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Convolution integral

  1. Mar 5, 2012 #1
    Determine the confolution of f with itself where f is:

    f(t) = 1 for ltl<1 and 0 everywhere else

    Then deduce that:

    -∞ sin2ω/ω2 dω = ∏

    Fouriertransform of f gives:

    f(ω) = 2/√(2∏) sin(ω)/ω

    and using the convolution theorem gives:

    f*f = 4/√(2∏) sin2(ω)/ω2

    But I'm clueless of what to do from this point. Should I evaluate the convolution integral and equate that to the above?

    In that case we have:

    f*f = ∫-∞ f(τ)f(t-τ) dτ

    But how do I evaluate that? I can see that τ must be between -1 and 1. Thus t must be between -2 and 2? But what does that make the integral look like?
     
    Last edited: Mar 5, 2012
  2. jcsd
  3. Mar 5, 2012 #2

    Dick

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    You are integrating a step function times a shifted step function where t is the size of the shift. The product is going to be 1 on some interval and 0 off that interval. Draw a picture and try working out say f*f(0), f*f(1), f*f(2)... until it becomes clear what function of t that is. Though for your given problem you only need the value of f*f(0).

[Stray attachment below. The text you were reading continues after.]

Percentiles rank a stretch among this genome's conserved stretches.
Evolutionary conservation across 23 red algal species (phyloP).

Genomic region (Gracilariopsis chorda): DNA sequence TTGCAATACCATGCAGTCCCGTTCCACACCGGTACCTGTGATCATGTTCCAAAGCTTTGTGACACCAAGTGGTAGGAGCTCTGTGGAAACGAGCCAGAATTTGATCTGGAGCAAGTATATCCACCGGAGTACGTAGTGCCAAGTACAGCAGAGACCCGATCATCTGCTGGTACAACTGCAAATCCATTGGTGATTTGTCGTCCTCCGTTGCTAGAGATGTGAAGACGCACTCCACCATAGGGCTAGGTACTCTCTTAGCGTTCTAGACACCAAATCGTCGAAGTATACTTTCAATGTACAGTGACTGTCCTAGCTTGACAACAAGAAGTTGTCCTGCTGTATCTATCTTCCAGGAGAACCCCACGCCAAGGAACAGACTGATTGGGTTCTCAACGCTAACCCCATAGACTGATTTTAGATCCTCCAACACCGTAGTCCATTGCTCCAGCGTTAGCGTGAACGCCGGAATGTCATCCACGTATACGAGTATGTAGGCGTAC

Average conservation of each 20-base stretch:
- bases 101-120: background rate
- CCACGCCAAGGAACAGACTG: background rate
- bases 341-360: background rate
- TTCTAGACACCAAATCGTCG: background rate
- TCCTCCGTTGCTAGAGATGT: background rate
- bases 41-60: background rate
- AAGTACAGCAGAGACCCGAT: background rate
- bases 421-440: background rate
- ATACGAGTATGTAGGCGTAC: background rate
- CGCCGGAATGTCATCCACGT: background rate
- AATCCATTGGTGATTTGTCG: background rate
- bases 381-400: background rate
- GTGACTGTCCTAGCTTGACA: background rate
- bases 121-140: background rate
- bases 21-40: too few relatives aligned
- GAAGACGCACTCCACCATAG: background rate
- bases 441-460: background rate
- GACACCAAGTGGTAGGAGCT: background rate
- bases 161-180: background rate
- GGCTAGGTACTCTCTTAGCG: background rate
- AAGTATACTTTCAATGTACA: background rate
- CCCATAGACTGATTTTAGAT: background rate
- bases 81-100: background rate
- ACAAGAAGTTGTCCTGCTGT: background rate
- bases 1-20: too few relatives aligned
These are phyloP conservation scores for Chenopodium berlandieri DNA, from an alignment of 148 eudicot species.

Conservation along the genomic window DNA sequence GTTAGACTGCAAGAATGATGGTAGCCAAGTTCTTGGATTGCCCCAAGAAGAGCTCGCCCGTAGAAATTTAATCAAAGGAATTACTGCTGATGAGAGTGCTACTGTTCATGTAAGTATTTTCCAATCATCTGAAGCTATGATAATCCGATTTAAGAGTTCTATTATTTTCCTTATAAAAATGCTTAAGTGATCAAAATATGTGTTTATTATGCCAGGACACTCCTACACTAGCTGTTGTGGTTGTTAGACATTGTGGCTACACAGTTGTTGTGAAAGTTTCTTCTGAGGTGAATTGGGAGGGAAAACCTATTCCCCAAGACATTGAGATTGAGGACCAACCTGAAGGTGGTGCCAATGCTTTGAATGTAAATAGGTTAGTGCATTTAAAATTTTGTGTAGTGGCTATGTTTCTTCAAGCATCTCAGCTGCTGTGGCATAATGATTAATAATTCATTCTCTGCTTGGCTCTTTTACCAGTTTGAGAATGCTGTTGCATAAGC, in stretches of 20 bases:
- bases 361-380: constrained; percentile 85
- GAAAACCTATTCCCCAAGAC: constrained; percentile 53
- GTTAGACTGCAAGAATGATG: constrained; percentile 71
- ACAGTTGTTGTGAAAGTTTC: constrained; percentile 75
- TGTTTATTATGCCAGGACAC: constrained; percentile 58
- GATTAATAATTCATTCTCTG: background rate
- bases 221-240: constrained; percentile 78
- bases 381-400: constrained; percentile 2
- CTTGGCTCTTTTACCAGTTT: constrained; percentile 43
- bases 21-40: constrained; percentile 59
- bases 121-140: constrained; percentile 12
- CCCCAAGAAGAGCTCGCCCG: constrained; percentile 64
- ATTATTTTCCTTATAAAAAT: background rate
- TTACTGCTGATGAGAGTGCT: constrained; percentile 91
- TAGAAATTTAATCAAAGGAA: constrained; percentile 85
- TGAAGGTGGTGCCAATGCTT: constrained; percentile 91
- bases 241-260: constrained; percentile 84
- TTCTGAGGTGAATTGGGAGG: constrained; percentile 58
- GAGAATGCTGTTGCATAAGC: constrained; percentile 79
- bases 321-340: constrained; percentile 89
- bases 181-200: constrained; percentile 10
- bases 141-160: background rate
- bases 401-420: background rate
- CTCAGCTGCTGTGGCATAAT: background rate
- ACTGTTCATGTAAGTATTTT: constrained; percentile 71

And the convolution theorem actually tells you that you take the inverse fourier transform of f(ω)^2 to get the convolution f*f.
     
    Last edited: Mar 5, 2012
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